There is no way around just saying it- Marrakech beat me up mentally my first day there. I was a mess. I wanted to hide atop my riad and never leave it and have to encounter the chaos and crowds that the medina had to offer. I could have skipped the medina and looked for something a bit more peaceful outside of it… but this was my first time in Morocco and I didn’t have a lot of time there. Before arriving in Morocco, I knew I was going to take a day tour from Marrakech. I contemplated between Ouarzazate and Essaouira, but ultimately Essaouira won. My reasoning? I don’t see many beaches in Germany. And as an east-coaster from a state with some of the best seafood you could ever get your hands on, I was craving fish. I didn’t know a lot about the city except that it gets a decent influx of tourists and is known for its fishing and seagulls. Did I do any additional research prior to catching a bus there? No. But I did know that there are several things to do in Essaouira, so I knew the city would keep me occupied.
We took an early bus to Essaouira with Supratours. The three-hour bus ride was comfortable and went pretty seamless. Once arriving in Essaouira, we were told we needed to immediately book return tickets or we could be forced to stay overnight as the buses fill up very quickly. We secured a place right in the front of the line and watched other tourists fight it out for the final spaces behind us. The bus was completely full almost instantaneously. That gave us a good seven hours or so to check out Essaouira and eat some delicious food.
The vibe in Essaouira when I was there was refreshing. It was never too hectic or too crowded. It was such a unique city that I immediately felt inspired and curious despite really knowing nothing about the place. I have felt very disconnected to the ocean and beaches for the better part of a decade, but something about Essaouira made me feel that connection again. Despite the manual labor, open fish markets, and let-nothing-go-to-waste mentality which is completely contradistinctive to where I am from, something about Essaouira reminded me of home. Perhaps it was the blue sky teeming with hungry seagulls or the inviting smell of the salty Atlantic. Or maybe it was the smell of mullet overtop charcoal or the putrid smell of mussels rotting in the unrelenting sun. Or maybe I secretly knew that my home was a ‘stone’s throw’ across the Atlantic. Whatever it was, it refreshed and rejuvenated me.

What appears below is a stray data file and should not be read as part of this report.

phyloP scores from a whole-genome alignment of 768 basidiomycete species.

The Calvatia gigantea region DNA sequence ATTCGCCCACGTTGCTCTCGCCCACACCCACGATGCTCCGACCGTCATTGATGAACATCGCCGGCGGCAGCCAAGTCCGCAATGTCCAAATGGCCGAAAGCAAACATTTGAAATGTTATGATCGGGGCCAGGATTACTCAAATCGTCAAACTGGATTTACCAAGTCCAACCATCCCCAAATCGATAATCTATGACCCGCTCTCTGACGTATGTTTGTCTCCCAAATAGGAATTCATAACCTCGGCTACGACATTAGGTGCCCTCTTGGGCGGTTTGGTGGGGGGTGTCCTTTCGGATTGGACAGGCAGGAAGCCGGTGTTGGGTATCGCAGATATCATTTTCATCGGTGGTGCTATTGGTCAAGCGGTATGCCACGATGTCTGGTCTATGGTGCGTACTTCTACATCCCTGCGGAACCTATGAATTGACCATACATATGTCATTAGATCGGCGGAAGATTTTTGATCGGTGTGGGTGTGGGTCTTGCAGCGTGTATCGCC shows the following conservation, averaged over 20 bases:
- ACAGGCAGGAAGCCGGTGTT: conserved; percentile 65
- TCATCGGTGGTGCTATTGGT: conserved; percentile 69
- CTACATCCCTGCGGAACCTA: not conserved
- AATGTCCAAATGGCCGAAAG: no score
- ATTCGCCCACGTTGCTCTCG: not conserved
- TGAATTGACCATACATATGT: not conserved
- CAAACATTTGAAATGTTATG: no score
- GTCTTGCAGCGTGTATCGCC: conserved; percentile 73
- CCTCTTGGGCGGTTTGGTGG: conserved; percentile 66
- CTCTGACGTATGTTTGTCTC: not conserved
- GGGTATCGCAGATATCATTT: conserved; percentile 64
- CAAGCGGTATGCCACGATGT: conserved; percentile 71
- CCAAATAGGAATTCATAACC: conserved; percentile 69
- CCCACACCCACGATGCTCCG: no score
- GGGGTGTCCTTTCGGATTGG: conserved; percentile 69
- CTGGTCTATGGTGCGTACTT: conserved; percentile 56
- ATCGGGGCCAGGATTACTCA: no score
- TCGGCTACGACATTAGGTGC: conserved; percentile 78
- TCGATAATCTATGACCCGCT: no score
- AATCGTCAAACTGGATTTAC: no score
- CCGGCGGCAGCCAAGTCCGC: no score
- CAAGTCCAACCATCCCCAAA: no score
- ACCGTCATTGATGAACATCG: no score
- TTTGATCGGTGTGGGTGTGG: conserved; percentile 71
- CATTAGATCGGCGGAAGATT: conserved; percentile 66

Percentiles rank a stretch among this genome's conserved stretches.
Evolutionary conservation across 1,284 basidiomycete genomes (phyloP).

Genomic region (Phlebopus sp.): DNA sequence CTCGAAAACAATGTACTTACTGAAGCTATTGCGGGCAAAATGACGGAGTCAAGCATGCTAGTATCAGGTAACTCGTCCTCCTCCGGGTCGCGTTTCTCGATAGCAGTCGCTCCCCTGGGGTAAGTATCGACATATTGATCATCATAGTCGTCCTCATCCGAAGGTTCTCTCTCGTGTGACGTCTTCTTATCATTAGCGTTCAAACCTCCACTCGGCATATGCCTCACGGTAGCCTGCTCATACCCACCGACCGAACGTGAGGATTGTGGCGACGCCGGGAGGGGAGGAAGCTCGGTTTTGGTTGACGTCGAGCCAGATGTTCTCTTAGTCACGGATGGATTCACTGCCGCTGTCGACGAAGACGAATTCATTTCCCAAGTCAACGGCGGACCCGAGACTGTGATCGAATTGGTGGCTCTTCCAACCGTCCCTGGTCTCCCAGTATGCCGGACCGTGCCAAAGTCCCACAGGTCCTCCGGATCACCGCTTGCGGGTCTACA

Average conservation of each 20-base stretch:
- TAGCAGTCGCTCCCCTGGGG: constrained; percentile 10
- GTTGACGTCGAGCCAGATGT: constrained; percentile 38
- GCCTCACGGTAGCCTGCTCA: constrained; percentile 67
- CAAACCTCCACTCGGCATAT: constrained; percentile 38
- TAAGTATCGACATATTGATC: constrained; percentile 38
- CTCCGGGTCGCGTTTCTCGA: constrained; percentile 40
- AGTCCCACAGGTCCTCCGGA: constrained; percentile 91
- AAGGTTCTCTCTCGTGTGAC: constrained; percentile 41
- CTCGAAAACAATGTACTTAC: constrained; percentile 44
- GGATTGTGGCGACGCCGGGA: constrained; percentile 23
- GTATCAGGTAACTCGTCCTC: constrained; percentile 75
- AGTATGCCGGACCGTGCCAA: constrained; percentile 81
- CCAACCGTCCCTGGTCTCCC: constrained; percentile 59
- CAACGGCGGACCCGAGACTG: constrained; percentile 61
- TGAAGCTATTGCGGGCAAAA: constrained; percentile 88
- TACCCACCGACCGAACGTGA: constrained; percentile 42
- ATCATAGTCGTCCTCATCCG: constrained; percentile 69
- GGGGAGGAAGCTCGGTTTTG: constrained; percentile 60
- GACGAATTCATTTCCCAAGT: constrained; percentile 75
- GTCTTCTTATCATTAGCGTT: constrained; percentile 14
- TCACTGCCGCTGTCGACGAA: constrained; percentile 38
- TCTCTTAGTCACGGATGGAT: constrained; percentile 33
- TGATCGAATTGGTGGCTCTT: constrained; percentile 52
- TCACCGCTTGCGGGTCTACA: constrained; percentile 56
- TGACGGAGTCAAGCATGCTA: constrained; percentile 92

The sun was hot, but the breeze was blissful. We didn’t quite make it over to the ramparts, but we enjoyed the glorious views from the Skala du Port and with a shortened day in the city, it was more than enough.
After gazing happily at the blue hues of the sea and the sky, we walked to the market and chatted with locals and watched them do their daily work. I have a deep admiration for the fishing industry, particularly when they utilize every part of the animal. I never felt like I had to haggle or was pressured into buying things. Many of the locals seemed oblivious to the fact that there were tourists even around them.
After becoming tired of the sea (wow- a phrase I never thought would come out of my mouth), we went and had a drink overlooking the square followed by a heavy, cheesy fish tagine. I believe some restaurant research could have been useful but is something I neglected doing and settled for something mediocre as a result. Completely my fault. The restaurant (which I do not have the name of) was decorated in tacky purple velvet that oddly seemed so fitting for the atmosphere we were in. After eating, we continued to wander about the UNESCO World Heritage Site Medina of Essaouira. It is actually as dreamy as it appears in the many photographs saturating the web.
After the early dinner, we wandered along the beach and went to a hotel to have another drink as we awaited our departure time. It was the perfect time to recap the day and kick back and relax. To be honest, at the time I wished we had rented a place in Essaouira for the night so we could have done this for hours on end.
We finally left the perfect city on the Atlantic to return to Marrakech. As someone who tends to stick to similar places (okay, so Eastern Europe and post-Soviet countries), Essaouira (and unbeknownst to me at the time, Marrakech) was a breath of fresh air. I spend a lot of time traveling to places that are complex and need to be discovered layer by layer. Essaouira reminded me that sometimes you need a change of pace and to switch it up in order to still allow travel to ‘wow’ you. This unplanned birthday trip (for my travel partner) to Morocco inflicted a pinch of wanderlust in me that seems to have diminished over the last year.
We arrived back in Marrakech with a lot of energy and excitement to give the city the shot it deserved. And, I sit here, months later, looking back on how damn near perfect our short-lived Moroccan holiday was.
I don’t have much to say about Essaouira aside from my brief experience there, but to read more about the port-city, you can check out the following articles and resources:
Essaouira: a mini-break in Morocco by The Independent
Bus tickets with Supratours
Essaouira, my beautiful by The Midnight Blue Elephant
In addition, YES, you can see the goats in trees on the road from Marrakech to Essaouira, but please, be a mindful and ethical traveler and do your research prior to paying or getting up close with them. To read more about the goats in trees and why it is not ethical to partake in any tourist shots or activities with them, read Annika’s article at The Midnight Blue Elephant called Scapegoat.
To read more about my time in Morocco:
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